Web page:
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Laurie Goode is an English actor and musician best known for starring in several movies in uncredited roles or as extras. He is probably best known for playing the Imperial Storm-Trooper who hit his head on a low beam in the movie, "Star Wars," which also starred David Prowse. He was born Laurence Philip Goode in Windsor, England in 1945 to parents from Hackney in East London, moving out of the area during the Blitz and ending up homeless twice. His relatives include Victorian actor and writer, George Grossmith; his grandmother, May Combes, was a teenage music hall performer, often appearing on the same bill as actress Dorothy Ward.
Raised in Woking, England, Goode was attended the same school as singer Billie Davis. As a teenager, he learned to play the guitar, also getting involved in photographic modelling under top fashion guru and entrepreneur, John Stephen, for countless photo sessions. Featured in advertising campaigns for a period exceeding two years, his photos appeared in numerous publications. Goode also appeared in bit parts and as an extra for several television and movie project through the 70s and 80s. His TV appearances include "Popdown," "ITV Sunday Night Theatre," "The Wednesday Play" and and role as a hippie in the Woodstick sketch on "The Benny Hill Show." In 1978, he played three roles in "Star Wars" as a Rebel soldier, an alien in the Cantina scene and a Storm-Trooper hitting his head entering a scene. The blooper which made it into the movie became so iconic that Goode wrote and recorded a song, "Who Was The Stormtrooper Who Banged His Head!?" that was released on January 20, 2016. It was his pop debut single at 70.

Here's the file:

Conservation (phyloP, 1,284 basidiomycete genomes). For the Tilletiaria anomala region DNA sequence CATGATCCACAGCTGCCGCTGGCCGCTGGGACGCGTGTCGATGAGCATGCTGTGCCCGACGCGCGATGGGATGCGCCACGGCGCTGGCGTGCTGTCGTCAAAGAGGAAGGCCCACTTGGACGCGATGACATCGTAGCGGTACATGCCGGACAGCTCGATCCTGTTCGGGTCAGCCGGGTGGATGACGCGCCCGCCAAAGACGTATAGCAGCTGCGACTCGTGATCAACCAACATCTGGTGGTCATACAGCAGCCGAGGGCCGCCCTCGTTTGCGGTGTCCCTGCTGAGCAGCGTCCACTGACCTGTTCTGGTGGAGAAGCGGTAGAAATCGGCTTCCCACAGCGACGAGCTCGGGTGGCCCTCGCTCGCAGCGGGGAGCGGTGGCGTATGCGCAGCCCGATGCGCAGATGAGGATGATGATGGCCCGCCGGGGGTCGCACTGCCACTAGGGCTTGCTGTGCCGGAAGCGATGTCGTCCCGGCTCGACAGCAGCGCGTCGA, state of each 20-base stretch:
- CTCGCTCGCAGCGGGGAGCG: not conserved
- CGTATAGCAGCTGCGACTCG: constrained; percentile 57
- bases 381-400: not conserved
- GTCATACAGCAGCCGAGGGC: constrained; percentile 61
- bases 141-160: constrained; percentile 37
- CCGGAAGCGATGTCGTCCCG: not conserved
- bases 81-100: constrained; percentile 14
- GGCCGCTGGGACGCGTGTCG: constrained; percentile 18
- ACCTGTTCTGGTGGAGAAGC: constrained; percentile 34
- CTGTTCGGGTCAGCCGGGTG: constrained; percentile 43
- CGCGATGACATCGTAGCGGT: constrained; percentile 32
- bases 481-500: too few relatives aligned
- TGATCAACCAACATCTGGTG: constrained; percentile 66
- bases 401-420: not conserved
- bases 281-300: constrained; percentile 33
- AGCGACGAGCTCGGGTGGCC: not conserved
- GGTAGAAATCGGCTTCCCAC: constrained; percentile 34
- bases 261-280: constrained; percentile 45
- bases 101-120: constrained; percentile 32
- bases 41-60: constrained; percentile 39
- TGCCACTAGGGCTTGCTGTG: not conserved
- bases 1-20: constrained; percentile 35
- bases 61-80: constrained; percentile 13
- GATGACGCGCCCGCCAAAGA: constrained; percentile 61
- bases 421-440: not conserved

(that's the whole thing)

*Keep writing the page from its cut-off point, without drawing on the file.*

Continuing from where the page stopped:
With his main interest in music, Goode recorded "I Chose the World" with musician Phil Collins in one of Denmark Street's studios in London in 1970. He also wrote with song-writer Lionel Bart in 1981 on a project was never completed. He also wrote the song, "Devil's Disciple," with actor and singer Mike Berry and wrote a column for The Beat Magazine. He also teamed up with the London band, Uproar, until the group broke up. Goode also started acting again, taking his first speaking roles for film and TV directors, John Dexter and Viktors Ritelis, appearing in "I, Claudius," "Blakes 7," "The Hitchhiker's Guide to the Galaxy," "The Goodies" and "Doctor Who."
Goode also wrote two plays for David McGillivrays' company, The Entertainment Machine; both plays were performed at The Edinburgh Festival. He has also written for Mick Carling's video company UXB and The Beat. He also appears at times in Science Fiction and Fantasy conventions in connection to his roles on "Star Wars."

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